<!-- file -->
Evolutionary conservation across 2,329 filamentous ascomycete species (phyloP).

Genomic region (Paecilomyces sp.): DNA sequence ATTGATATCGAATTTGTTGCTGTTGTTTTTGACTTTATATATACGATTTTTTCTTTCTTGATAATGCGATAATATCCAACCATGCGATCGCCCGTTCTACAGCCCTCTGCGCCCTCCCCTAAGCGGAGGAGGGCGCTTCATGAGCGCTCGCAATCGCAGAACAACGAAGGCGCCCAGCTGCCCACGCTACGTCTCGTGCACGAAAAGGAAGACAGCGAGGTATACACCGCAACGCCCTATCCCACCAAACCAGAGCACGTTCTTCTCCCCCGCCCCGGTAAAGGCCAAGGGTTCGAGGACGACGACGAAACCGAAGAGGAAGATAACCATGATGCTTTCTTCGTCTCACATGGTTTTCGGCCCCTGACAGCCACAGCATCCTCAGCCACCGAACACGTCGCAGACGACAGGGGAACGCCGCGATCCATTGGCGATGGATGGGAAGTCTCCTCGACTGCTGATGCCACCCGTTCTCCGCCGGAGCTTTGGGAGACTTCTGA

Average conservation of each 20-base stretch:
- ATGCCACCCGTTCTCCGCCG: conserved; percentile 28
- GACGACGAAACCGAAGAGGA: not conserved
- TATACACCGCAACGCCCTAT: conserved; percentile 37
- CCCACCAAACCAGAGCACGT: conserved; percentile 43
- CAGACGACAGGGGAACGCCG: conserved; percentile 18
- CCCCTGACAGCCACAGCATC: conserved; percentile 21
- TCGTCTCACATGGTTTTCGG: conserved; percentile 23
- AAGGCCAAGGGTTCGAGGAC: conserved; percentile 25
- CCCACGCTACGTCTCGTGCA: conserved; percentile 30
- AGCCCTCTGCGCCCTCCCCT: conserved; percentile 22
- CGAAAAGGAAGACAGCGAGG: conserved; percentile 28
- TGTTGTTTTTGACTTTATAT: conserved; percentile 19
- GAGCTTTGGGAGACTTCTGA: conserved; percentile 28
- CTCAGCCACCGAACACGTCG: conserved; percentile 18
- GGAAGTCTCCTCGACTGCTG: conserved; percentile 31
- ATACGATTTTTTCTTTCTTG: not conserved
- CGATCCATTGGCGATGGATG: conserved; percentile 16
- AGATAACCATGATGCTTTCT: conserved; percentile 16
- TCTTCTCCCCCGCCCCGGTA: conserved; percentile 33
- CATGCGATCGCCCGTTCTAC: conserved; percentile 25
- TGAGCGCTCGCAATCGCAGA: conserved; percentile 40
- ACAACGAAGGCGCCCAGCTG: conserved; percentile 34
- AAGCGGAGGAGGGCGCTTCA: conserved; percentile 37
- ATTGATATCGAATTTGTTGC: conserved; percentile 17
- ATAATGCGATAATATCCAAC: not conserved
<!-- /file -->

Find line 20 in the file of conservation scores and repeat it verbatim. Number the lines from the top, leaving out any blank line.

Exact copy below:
- CGATCCATTGGCGATGGATG: conserved; percentile 16